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ACT – The Party With Policies To Bring NZ Home

“ACT – The Only Party With Policies To Bring New Zealanders Home”

Sunday 10th Dec 2000 Richard Prebble Speech -- Economy

Two hundred New Zealanders left Mangere International Airport today, for good, the equivalent of a full Boeing 767. Nothing unusual about today, the same number leave every day.

It’s the largest mass migration in our history.

The Australians are so concerned we learnt yesterday that our government is in secret discussions to limit New Zealanders rights to migrate to Australia.

New Zealanders with valuable skills will still be able to migrate. It is Labour’s own supporters who will now be unable to go to Australia.

The change represents a significant shift in the ANZAC relationship which, since the signing of CER, has been getting closer.

The Australian government has decided New Zealand is a liability not an asset. They have described our contribution in defence as “useless”.

Clearly decisions like the cancelling of ANZAC frigates, F16s, and refusing to go ahead with the Orion upgrade – decisions all important to Australia, have convinced the Australians that Labour is anti partnership and a convinced isolationist.

So the Australians are giving to most New Zealanders the isolation that Helen Clark seeks. Most Labour supporters now have no choice but to live in this country.

ACT has been told that the Australian minister gave our government a choice – free entry to Australia and our government pays Kiwi welfare costs or immigration restrictions.

If the Clark/Anderton cabinet believed their own propaganda about a growing economy, they would have honoured the spirit of CER and picked up the welfare bill.

But they, like the Australians know, the New Zealand economy is in terminal decline. If the Australians thought the New Zealand economy was going to turn around they would not be

proposing restrictions on the marginalised in an under-performing economy, the unskilled.

The agreement represents the worst foreign policy defeat of any New Zealand government and compromises years of goodwill.

As a country we are paying a high price for our Prime Minister’s practice of making cheap political points at the expense of Australian ministers – playing the man and not the ball. Clearly the Australians have had enough.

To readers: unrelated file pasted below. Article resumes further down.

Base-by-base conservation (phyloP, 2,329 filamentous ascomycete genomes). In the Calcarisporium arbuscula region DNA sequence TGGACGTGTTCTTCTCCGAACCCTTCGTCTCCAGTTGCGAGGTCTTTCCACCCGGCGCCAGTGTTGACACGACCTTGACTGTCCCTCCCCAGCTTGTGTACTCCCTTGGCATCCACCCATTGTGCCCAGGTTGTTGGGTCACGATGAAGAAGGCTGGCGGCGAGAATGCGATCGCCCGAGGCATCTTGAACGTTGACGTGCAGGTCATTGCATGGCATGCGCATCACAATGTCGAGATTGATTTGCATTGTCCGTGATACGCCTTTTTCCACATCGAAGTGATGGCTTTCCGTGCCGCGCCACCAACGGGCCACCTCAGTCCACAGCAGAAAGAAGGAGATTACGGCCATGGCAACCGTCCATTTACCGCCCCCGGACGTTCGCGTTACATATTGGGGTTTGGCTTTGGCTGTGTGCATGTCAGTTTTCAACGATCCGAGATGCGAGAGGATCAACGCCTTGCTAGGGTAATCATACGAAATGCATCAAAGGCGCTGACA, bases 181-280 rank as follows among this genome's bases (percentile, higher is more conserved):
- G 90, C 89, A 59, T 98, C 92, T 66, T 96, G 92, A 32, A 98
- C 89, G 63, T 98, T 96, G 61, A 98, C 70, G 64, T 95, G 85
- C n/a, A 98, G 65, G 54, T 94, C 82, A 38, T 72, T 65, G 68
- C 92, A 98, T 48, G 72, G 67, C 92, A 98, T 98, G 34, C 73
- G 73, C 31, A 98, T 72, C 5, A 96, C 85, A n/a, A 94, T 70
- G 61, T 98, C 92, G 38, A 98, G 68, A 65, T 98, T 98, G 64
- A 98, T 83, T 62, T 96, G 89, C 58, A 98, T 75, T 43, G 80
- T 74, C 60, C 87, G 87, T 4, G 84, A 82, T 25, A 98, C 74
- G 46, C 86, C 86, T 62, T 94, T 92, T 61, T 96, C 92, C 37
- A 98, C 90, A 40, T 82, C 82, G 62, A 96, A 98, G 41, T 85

In just one week talks about welfare entitlements have escalated to a decision on residency restrictions for New Zealanders.

Last Sunday the Australian Immigration Minister Phillip Ruddock publicly raised the issue. He was greeted with a personal attack by our Prime Minister.

The real issues that Minister Ruddock attempted to raise have been ignored, dismissed or given media spin by Helen Clark.

ACT is the only Party to raise the issue in Parliament. I asked the New Zealand Immigration Minister in Parliament – “Has she seen the reported statement by Australian Immigration Minister Phillip Ruddock saying `New Zealand has to focus on what it is that has led to a very significant movement of their own people.’ Along with his intention to raise this issue with her; if so, what is her response?”

She replied – “I do not have responsibility for emigration, I look forward to discussing related matters with Mr Ruddock when we meet next year.”

So I asked her - “Has the Government considered doing what the Australian Minister suggests and finding out exactly why so many talented New Zealanders are leaving?”

And she replied - “In fact, the loss of New Zealanders is slowing. In the year to September 2000, there was a net loss of 9,528 people from long-term migration”. This compares to 10,544 in September 1999 under National.

I believe that Minister Ruddock raises a good question.

Why are so many New Zealanders leaving – as he puts it “New Zealand has seen a very significant exodus of its population.”

Why won’t the New Zealand government at least ask the question – “Why are young talented kiwis leaving?”

Let’s look at Minister Dalziel’s answer – that net migration has fallen slightly. Translate that. What our government says is there is no problem because things were worse under National and, the government is replacing those who leave with immigrants.

It’s true that the migration of New Zealanders started under National, but what the Minister did not say is that the numbers now leaving are an all time record. Some 7,545 professionally qualified New Zealanders left this year, an all time record.

So let’s look at the next reason Labour says we need not worry, increasing immigration.

Minister Ruddock says that New Zealanders immigration standards are too low. He should know. Last year 9,744 went through the back door into Australia by first getting New Zealand permanent residency. People, who the Australians say, would not have met their standards.